Is traditional America gone for good? That’s the question Bill O’Reilly tackled during his Talking Points Memo on Monday night. Criticizing “secular progressives,” O’Reilly called for the right kind of politician who will help us confront the “reality of our situation.”
Traditional America can come back, O’Reilly said, with the right person to make it happen.
Specifically, he pointed to Mitt Romney‘s electoral loss among blacks, women and Latinos. “It was an entitlement election,” he said.
The media would have you believing the election confirmed election ideology. While that’s not true, he said, secularism is “eroding traditional power.”
“On paper, the stats look hopeless for traditional Americans,” O’Reilly said. “But they can be reversed. However, it will take a very special politician to do that. By the way, Mitt Romney didn’t even try to marginalize secularism. He basically ignored it.”
Secular progressives don’t have the right approach, he argued, because they don’t want judgment on personal behavior. For examples, O’Reilly pointed to the issues of out-of-wedlock births, abortion and entitlements. Secular progressives “don’t want limitations on so-called private behavior,” he said.
The majority of Americans can be persuaded, O’Reilly said, “that the far-left is dangerous outfit, bent of destroying traditional America and replacing it with a social free-fire zone that drives dependency and poverty.” We need to confront that, he added. But too many of our politicians are too cowardly to do so.Refusing to place limitations on so-called private behavior...that's called freedom, right? Yeah, sounded familiar. Those damn secular progressives and their desire for freedom.
O'Reilly for some reason doesn't delve into the particular ways in which he'd like to limit private behavior, and how doing so would alleviate poverty and the need for "entitlements" and dependency. Probably because the only way he could suggest that his fans would actually get behind-- banning abortion-- would actually result in greater poverty and dependency. Not just because outlawing abortion would make criminals of women and their doctors, and criminals have to be identified, located, arrested, prosecuted, and punished, and that all costs money. But because childbirth costs money-- a lot of money, far more than an abortion-- and raising an unwanted child also costs money:
The women in the Turnaway Study were in comparable economic positions at the time they sought abortions. 45% were on public assistance and two-thirds had household incomes below the federal poverty level. One of the main reasons women cite for wanting to abort is money, and based on the outcomes for the turnaways, it seems they are right.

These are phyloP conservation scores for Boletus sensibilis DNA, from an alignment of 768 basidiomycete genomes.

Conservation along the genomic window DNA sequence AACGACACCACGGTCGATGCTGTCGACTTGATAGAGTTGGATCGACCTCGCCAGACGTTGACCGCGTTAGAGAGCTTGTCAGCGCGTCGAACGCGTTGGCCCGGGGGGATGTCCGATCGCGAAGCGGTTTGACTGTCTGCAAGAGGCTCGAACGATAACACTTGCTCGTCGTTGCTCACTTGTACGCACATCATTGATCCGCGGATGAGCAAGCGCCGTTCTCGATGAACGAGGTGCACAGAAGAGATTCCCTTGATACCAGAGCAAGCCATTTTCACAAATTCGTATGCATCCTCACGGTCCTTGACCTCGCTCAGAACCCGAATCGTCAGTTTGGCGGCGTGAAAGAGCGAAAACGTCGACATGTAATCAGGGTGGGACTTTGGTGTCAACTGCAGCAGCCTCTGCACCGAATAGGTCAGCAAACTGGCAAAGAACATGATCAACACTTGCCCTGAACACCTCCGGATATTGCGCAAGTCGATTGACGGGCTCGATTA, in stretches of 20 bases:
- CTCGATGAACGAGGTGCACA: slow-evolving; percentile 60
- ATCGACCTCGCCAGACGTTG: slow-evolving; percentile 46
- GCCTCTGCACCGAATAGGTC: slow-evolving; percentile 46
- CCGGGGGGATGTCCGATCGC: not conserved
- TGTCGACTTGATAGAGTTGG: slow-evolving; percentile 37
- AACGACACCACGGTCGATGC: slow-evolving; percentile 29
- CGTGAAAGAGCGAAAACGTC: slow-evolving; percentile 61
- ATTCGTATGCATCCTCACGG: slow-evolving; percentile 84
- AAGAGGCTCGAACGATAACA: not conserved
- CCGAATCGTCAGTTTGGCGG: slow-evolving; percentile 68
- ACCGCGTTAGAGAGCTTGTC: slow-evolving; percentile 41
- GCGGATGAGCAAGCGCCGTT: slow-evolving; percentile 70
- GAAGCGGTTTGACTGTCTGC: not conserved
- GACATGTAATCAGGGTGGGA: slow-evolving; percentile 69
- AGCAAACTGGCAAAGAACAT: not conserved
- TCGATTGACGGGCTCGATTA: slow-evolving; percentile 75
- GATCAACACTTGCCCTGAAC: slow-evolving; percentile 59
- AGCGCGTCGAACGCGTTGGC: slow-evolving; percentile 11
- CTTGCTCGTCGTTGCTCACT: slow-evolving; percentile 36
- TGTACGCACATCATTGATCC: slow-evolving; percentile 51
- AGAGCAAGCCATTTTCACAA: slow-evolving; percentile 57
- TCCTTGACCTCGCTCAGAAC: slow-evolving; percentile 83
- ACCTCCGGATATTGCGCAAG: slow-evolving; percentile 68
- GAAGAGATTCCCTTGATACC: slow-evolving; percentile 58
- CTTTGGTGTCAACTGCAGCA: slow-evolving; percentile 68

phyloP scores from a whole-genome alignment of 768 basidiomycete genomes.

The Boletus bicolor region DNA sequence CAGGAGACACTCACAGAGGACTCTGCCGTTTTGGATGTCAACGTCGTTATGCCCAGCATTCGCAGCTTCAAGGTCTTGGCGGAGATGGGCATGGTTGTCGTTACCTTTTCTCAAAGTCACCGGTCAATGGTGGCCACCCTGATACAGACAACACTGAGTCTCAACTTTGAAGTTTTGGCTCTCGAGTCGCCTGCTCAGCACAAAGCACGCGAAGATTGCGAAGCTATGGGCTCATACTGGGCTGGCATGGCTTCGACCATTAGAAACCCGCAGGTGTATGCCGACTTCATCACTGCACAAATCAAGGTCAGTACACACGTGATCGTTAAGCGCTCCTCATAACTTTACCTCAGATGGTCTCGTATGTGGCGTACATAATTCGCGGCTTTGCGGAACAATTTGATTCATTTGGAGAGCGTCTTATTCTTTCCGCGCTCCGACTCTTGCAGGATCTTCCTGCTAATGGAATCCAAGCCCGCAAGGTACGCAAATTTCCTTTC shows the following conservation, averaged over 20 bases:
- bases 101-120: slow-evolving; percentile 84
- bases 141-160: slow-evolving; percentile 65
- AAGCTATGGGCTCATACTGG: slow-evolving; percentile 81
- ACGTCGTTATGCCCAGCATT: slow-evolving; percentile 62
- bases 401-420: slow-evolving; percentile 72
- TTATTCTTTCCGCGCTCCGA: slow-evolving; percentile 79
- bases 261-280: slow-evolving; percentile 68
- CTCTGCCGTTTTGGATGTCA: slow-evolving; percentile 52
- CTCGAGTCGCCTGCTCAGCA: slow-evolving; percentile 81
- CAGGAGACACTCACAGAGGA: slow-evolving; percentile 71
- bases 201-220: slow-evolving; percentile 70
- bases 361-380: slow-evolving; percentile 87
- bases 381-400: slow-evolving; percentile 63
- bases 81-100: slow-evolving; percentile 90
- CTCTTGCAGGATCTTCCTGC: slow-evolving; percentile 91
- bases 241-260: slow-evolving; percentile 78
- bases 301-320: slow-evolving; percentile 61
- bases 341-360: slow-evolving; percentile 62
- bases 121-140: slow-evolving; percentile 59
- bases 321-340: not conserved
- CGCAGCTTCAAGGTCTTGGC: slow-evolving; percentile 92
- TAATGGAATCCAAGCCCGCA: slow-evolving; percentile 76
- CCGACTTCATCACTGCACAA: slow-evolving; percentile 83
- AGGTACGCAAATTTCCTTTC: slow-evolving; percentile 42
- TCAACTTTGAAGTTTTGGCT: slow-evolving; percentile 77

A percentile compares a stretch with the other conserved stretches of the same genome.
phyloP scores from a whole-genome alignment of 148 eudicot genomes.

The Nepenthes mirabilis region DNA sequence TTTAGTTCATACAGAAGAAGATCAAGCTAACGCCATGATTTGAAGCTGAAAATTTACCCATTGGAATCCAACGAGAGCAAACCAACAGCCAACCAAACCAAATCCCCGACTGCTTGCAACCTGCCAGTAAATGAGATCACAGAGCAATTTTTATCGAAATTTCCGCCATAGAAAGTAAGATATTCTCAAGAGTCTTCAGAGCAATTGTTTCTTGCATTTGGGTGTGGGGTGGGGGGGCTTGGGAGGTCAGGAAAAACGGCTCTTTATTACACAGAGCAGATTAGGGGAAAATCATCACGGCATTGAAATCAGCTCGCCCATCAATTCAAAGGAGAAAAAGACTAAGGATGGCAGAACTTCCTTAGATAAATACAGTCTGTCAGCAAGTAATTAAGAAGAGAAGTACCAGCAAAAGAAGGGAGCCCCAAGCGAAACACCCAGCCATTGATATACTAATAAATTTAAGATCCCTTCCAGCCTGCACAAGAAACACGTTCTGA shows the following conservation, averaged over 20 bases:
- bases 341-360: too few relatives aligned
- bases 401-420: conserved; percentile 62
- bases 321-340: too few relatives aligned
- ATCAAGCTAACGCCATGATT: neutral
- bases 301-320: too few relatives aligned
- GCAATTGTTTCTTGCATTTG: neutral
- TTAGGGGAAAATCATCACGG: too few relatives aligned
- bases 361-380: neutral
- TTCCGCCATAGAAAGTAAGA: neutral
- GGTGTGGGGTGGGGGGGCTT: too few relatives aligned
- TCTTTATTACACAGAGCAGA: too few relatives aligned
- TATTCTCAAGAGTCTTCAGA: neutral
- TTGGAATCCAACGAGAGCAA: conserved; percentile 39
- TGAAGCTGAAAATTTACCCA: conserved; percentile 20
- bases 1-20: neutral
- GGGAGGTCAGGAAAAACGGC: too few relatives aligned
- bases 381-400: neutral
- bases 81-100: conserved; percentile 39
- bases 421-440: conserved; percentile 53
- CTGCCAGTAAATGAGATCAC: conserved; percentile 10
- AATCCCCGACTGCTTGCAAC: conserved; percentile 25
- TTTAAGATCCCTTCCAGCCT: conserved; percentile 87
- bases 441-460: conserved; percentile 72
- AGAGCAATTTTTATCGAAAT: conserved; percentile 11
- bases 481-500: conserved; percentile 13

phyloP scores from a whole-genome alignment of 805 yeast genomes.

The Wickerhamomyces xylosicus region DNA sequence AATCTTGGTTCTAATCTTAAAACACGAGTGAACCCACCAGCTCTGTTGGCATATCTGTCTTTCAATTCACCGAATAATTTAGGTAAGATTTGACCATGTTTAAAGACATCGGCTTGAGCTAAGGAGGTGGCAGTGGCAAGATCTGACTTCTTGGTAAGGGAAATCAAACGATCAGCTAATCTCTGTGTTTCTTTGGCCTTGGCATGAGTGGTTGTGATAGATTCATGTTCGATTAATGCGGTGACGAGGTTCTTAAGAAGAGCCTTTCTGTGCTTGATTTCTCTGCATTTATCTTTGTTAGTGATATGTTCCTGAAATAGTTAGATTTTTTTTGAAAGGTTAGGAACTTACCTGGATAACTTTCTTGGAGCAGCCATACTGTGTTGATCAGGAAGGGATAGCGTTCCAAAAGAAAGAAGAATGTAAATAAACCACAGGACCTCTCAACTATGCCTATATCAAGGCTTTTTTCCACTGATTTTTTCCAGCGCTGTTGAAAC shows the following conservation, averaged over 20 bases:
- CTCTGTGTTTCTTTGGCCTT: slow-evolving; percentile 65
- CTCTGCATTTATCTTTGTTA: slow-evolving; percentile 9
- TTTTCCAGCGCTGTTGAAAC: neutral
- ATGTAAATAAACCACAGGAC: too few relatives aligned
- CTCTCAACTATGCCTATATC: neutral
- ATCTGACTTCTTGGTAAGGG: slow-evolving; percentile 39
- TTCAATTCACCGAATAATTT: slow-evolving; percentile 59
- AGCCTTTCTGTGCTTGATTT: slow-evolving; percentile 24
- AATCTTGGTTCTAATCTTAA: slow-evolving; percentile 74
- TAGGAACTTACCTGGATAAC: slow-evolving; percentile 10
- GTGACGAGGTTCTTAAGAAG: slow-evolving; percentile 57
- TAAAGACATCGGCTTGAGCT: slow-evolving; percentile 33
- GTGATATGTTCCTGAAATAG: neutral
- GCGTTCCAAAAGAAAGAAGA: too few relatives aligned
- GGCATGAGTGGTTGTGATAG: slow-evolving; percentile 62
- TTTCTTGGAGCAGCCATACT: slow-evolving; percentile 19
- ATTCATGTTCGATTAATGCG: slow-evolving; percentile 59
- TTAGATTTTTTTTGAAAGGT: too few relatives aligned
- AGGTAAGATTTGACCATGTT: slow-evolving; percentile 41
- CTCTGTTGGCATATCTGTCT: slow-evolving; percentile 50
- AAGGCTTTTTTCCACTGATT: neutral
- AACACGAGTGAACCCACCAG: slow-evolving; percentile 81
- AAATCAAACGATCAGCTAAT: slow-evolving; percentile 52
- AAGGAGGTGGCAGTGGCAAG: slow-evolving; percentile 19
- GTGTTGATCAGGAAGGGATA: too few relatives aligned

Most of the women who were denied an abortion, 86%, were living with their babies a year later. Only 11% had put them up for adoption. Also a year later, they were far more likely to be on public assistance — 76% of the turnaways were on the dole, as opposed to 44% of those who got abortions. 67% percent of the turnaways were below the poverty line (vs. 56% of the women who got abortions), and only 48% had a full time job (vs. 58% of the women who got abortions).
When a woman is denied the abortion she wants, she is statistically more likely to wind up unemployed, on public assistance, and below the poverty line. Another conclusion we could draw is that denying women abortions places more burden on the state because of these new mothers' increased reliance on public assistance programs.An abortion is a last ditch effort to prevent what other thing Bill O'Reilly is not fond of? Unwanted pregnancies. Actually, he doesn't much care about pregnancies being unwanted; he cares about them being out of wedlock, because all babies born out of wedlock are going to be on welfare, and only unmarried women want abortions, because they're a bunch of young sluts. Right.
The "young slut" argument is why O'Reilly and friends also stand firmly opposed to the single biggest thing in the way of unwanted pregnancies that government can actually do something about, which is of course contraception. Providing education about contraception and making it easier for people to access it would save loads of money and prevent abortions, but O'Reilly doesn't like that because a) government spending money is wrong, at least if it's to provide education or financial assistance to people rather than to arrest and prosecute them, and b) doing so would amount to the government implying that it's okay to have sex without making a baby, and that's only a message a secular progressive would want to send to the young sluts. The message Bill O'Reilly would send is, of course: Don't have sex, until you get married. Then have sex, but without contraception, so you can have babies. But if you can't afford to have babies, don't come crying to me about abortions or welfare because you're not getting them.
Let's remember, nearly every American woman who is sexually active will use contraception at some point in her life. A typical American woman wants only two children. In order to accomplish this while having a normal sex life, she would have to be using contraception for roughly three decades. And 95% of Americans have had premarital sex.
So, Bill....tell me again how you'd propose to keep us out of poverty and independent by curtailing our personal freedoms? Oh, by being "traditional."
Yeah, I think I'll stick with being a "secular progressive."